Is China’s One-Party State on the Brink?

“We cannot predict when Chinese communism will collapse,” writes David Shambaugh in an essay in Saturday’s Wall Street Journal, “but it is hard not to conclude that we are witnessing its final phase.”

The George Washington University professor is known in the global China-watching community as having close ties to the Communist Party of China. In his essay, titled “The Coming Chinese Crackup,” he mentions attending a conference at the Central Party School in Beijing last December and having other contacts with cadres and officials. He was recently named one of America’s top 20 China watchers by China Foreign Affairs University, which is affiliated with China’s Ministry of Foreign Affairs.

Shambaugh’s turnaround—he is well known for writings suggesting China’s one-party state is stable—has caught the attention of the world’s China watchers. Listserves devoted to that country are discussing little else, and he has apparently angered Beijing. Global Times, the nationalist paper controlled by People’s Daily, issued a strident piece rebutting Shambaugh on Monday.

Why does Shambaugh believe we are witnessing the “endgame of Chinese communist rule”? He refers to five “telling indications of the regime’s vulnerability and the party’s systemic weaknesses.” Included in the list are fleeing elites, intensified political repression, lack of cadre enthusiasm, and a quickly deteriorating economy.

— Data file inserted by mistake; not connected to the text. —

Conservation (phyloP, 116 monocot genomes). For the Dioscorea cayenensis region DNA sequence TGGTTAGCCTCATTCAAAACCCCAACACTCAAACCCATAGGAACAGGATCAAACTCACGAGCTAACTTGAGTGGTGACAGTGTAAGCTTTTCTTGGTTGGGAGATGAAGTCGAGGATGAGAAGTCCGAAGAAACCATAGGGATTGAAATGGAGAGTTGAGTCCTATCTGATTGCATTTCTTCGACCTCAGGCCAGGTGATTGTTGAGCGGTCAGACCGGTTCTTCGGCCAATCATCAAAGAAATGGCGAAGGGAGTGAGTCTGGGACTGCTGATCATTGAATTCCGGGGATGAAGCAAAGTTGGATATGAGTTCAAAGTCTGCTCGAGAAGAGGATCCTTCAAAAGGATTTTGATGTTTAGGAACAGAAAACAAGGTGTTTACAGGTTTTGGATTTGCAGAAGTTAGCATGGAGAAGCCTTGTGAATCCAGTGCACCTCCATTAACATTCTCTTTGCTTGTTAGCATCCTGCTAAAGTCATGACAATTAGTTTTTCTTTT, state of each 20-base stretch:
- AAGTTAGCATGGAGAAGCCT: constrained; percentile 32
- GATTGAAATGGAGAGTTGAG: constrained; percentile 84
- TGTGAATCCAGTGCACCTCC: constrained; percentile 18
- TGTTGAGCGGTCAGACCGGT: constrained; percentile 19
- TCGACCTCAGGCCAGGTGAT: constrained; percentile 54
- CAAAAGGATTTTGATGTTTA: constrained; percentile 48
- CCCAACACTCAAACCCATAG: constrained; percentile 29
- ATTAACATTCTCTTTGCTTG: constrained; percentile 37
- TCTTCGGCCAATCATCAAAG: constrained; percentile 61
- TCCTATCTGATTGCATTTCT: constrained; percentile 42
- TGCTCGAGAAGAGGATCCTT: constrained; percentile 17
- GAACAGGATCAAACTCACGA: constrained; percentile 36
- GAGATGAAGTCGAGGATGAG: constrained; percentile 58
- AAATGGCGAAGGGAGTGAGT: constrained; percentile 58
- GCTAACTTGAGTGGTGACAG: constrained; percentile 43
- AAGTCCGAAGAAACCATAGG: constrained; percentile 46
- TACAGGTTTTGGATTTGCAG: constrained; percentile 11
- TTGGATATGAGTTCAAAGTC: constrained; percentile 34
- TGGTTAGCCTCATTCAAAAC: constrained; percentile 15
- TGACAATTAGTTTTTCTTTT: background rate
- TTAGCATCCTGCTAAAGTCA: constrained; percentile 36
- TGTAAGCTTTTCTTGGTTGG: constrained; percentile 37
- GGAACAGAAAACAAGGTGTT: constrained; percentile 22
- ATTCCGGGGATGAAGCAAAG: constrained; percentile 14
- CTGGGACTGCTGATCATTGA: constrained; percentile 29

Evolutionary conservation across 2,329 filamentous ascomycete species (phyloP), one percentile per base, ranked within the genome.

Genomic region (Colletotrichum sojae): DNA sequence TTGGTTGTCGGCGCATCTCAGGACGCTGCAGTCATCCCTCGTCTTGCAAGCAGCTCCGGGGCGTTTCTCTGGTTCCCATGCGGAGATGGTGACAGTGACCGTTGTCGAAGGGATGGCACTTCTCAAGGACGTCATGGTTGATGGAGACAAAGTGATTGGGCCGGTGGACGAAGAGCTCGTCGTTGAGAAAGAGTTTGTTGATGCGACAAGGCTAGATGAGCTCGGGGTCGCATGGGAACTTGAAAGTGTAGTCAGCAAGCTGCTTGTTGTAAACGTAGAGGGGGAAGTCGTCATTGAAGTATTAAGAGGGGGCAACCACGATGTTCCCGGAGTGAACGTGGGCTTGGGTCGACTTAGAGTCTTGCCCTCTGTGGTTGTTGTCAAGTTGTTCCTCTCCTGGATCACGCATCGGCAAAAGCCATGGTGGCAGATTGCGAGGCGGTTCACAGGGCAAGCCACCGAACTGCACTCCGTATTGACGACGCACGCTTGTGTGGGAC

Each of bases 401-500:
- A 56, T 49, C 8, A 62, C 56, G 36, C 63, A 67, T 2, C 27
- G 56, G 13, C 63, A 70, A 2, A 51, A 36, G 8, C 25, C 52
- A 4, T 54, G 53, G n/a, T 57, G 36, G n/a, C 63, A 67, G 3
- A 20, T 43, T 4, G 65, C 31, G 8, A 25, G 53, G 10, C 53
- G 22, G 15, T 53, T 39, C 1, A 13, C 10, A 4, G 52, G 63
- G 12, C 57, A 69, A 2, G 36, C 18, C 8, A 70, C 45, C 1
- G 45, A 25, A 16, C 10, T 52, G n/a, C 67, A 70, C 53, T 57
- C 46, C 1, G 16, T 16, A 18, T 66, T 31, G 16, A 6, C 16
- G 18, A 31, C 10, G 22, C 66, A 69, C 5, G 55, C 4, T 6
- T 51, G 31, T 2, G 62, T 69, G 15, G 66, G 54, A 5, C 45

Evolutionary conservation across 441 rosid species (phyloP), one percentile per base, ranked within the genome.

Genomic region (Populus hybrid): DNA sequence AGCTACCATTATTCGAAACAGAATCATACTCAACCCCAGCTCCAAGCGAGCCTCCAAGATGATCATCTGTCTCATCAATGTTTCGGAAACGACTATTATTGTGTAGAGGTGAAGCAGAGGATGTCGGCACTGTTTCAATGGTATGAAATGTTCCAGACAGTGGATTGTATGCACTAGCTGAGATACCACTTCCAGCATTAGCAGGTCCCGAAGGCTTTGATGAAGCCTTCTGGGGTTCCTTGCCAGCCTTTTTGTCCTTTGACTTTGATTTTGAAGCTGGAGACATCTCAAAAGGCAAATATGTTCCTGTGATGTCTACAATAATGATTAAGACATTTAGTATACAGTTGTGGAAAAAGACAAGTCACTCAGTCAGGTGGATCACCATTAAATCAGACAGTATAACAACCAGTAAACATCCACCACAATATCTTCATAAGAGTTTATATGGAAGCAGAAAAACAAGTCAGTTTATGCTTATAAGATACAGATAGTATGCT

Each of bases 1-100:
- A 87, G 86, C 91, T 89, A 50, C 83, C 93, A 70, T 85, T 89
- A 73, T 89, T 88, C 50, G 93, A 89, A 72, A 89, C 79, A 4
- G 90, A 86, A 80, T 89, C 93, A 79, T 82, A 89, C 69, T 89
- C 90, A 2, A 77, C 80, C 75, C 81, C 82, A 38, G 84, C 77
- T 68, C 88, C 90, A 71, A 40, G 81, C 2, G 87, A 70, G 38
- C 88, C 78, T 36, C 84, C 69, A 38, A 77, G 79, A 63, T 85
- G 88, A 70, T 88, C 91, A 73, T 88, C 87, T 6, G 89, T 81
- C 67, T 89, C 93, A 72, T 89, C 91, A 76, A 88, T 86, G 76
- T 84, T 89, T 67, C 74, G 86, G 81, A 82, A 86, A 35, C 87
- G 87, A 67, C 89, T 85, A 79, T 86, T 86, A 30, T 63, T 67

And then there is venality. Not long ago, political scientists and others thought China’s Communist Party was sturdy and even believed its obvious maladies actually constituted strengths. For instance, many, especially in the academic community, argued its endemic corruption helped keep the political system together, giving officials a direct financial stake in supporting the continuation of the regime. Shambaugh’s essay, on the other hand, includes corruption as one of the fatal five flaws and highlights a new trend in thinking: It is an organization so crooked it cannot survive for long.

In recent days there has been a flurry of writing about the long-term prospects of the Chinese one-party state. Early last month, Pentagon adviser Michael Pillsbury released his book, The Hundred-Year Marathon, painting a picture of a durable dictatorship, but many of the other recent contributions portray the Chinese regime on its last legs. One appeared in the Journal, Michael Auslin’s “The Twilight of China’s Communist Party,” and another on the National Interest’s website, “Doomsday: Preparing for China’s Collapse,” by Peter Mattis of the Jamestown Foundation.

Some of Shambaugh’s fellow academics are getting in on the act as well. For instance, Chen Dingding of the University of Macau penned “Sorry, America: China Is NOT Going to Collapse,” a broad attack on the George Washington professor’s essay, also for the National Interest’s website.

China has always loomed large in the imagination, but now the country is beginning to look weak, not the “unstoppable juggernaut” that is supposed to dominate the world and own the century.

China’s communist system, even in the so-called reform era, seemed to defy principles of governance and economics observed around the world. Until now, however, the Chinese state has been fueled in large measure by confidence, both inside and outside its borders. Shambaugh’s essay tells us that many who have been watching—and cheering—the country’s ascent now see it at its end. 

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